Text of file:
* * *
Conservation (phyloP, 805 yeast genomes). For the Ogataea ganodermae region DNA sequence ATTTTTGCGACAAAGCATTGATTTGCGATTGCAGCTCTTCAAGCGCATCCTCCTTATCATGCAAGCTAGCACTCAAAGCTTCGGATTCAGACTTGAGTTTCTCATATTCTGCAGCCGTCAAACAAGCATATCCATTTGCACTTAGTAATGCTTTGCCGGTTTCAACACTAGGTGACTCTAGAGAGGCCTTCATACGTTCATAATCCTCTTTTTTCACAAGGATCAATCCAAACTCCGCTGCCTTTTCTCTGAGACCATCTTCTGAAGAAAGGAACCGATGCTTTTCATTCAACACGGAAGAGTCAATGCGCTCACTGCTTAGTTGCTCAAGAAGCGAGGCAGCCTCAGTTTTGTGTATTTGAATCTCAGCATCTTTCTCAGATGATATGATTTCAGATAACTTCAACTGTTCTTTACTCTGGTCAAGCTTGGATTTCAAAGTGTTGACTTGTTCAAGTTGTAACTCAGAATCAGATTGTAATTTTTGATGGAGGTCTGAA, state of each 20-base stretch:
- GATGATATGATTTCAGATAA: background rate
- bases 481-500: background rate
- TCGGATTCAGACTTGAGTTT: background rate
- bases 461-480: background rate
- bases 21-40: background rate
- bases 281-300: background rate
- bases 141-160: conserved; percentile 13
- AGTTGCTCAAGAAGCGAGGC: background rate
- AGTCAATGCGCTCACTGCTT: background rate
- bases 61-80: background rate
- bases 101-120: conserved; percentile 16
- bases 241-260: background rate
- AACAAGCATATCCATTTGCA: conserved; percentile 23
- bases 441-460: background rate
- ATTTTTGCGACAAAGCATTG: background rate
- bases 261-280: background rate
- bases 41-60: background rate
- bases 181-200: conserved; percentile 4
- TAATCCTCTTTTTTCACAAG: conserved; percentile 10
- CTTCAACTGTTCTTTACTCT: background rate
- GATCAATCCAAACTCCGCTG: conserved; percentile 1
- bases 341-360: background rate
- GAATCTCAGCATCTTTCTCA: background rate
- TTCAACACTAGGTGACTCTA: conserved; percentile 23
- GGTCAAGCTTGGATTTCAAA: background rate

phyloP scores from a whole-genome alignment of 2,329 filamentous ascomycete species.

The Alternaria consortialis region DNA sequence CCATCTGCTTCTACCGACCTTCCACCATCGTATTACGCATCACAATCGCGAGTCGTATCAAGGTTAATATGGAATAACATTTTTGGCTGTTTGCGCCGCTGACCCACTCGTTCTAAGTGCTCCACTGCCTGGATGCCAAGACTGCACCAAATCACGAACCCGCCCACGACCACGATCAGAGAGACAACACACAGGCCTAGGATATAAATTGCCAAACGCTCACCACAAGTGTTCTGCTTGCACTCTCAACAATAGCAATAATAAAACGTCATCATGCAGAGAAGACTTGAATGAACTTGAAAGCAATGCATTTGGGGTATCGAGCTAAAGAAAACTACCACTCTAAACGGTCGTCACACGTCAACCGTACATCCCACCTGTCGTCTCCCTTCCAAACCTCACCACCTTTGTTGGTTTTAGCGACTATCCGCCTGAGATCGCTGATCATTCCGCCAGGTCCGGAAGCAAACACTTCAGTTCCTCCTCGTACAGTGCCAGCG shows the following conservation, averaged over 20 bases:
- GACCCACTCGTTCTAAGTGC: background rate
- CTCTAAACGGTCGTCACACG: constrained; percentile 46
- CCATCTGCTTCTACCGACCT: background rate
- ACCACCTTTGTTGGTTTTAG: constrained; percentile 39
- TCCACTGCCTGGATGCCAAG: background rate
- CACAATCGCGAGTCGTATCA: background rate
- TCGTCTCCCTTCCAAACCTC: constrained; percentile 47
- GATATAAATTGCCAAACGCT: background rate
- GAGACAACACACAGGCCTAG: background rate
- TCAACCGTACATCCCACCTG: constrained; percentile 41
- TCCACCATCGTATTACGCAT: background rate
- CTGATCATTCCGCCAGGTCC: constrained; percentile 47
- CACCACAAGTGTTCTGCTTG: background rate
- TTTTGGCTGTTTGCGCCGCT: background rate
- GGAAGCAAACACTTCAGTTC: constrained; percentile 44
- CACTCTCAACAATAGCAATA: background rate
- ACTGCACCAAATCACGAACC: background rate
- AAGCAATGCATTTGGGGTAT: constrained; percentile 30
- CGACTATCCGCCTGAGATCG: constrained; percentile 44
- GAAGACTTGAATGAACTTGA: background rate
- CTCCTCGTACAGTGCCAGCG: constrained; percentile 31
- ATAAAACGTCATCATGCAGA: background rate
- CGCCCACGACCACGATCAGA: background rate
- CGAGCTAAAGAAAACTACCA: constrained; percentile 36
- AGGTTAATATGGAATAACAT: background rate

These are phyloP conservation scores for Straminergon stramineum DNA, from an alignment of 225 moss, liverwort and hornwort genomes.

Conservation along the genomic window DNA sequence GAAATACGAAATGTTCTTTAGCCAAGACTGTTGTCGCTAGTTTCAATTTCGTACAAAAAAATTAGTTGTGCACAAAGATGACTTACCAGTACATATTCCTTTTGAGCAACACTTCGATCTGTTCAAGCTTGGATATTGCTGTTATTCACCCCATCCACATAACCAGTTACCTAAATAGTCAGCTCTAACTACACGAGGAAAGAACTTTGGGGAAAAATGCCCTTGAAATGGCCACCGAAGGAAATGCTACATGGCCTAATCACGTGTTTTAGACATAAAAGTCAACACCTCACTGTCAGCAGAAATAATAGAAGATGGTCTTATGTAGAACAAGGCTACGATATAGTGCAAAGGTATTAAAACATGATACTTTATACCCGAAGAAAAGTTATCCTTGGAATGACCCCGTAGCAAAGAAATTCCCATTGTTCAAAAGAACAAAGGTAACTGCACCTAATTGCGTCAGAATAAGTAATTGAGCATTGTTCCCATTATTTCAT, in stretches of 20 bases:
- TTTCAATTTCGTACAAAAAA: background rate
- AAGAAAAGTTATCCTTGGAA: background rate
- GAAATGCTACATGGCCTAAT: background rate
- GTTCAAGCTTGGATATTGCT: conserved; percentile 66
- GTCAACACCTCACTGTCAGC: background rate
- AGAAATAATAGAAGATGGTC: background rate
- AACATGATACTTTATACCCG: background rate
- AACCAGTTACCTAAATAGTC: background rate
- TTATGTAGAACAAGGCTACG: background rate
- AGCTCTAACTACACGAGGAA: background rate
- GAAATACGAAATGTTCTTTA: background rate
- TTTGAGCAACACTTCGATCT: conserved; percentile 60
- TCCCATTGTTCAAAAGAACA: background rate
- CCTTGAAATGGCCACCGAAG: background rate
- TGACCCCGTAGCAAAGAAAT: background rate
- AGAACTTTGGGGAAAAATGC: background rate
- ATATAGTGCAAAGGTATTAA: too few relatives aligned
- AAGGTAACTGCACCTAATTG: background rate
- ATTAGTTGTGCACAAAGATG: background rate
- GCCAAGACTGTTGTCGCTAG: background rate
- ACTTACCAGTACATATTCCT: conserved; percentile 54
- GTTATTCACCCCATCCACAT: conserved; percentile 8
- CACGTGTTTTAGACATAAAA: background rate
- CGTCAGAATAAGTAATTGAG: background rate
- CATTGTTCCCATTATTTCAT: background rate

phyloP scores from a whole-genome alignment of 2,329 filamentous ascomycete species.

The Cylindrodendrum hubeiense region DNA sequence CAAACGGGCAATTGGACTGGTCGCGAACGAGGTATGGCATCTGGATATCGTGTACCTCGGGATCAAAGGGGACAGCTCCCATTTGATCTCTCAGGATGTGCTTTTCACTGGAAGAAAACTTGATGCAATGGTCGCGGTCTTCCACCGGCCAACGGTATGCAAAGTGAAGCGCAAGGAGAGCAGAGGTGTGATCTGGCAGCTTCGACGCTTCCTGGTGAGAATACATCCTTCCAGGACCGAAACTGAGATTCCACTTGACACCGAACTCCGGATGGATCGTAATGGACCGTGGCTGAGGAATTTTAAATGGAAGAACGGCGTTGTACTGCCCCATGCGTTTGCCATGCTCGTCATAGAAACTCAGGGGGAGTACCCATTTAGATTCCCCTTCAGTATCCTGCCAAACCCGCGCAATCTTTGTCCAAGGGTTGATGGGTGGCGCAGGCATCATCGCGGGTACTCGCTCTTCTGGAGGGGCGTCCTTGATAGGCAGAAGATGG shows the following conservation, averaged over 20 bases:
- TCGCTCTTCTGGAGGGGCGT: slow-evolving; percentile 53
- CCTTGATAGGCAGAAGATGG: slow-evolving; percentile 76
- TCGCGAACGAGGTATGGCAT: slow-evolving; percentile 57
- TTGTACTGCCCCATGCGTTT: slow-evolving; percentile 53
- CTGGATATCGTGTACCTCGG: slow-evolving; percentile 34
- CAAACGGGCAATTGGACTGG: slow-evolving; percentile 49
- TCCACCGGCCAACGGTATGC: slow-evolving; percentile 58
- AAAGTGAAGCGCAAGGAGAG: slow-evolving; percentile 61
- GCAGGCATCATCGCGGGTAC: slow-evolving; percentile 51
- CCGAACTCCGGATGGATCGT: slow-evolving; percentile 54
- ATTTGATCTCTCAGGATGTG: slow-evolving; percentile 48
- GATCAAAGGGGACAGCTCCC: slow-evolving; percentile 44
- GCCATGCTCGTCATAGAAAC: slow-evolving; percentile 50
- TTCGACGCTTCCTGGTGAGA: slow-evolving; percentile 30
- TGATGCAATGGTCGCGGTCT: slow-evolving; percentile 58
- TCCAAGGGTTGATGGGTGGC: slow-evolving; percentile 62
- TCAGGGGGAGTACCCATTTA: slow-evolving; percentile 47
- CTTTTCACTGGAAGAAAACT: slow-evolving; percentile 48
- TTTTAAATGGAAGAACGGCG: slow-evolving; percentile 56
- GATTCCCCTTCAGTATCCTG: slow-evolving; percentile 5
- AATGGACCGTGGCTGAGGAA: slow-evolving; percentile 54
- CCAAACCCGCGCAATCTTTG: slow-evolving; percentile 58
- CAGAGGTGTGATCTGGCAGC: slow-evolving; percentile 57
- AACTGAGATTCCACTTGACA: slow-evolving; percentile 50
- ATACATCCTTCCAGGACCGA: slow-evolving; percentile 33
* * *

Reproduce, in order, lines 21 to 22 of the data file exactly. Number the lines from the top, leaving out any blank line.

- CTTCAACTGTTCTTTACTCT: background rate
- GATCAATCCAAACTCCGCTG: conserved; percentile 1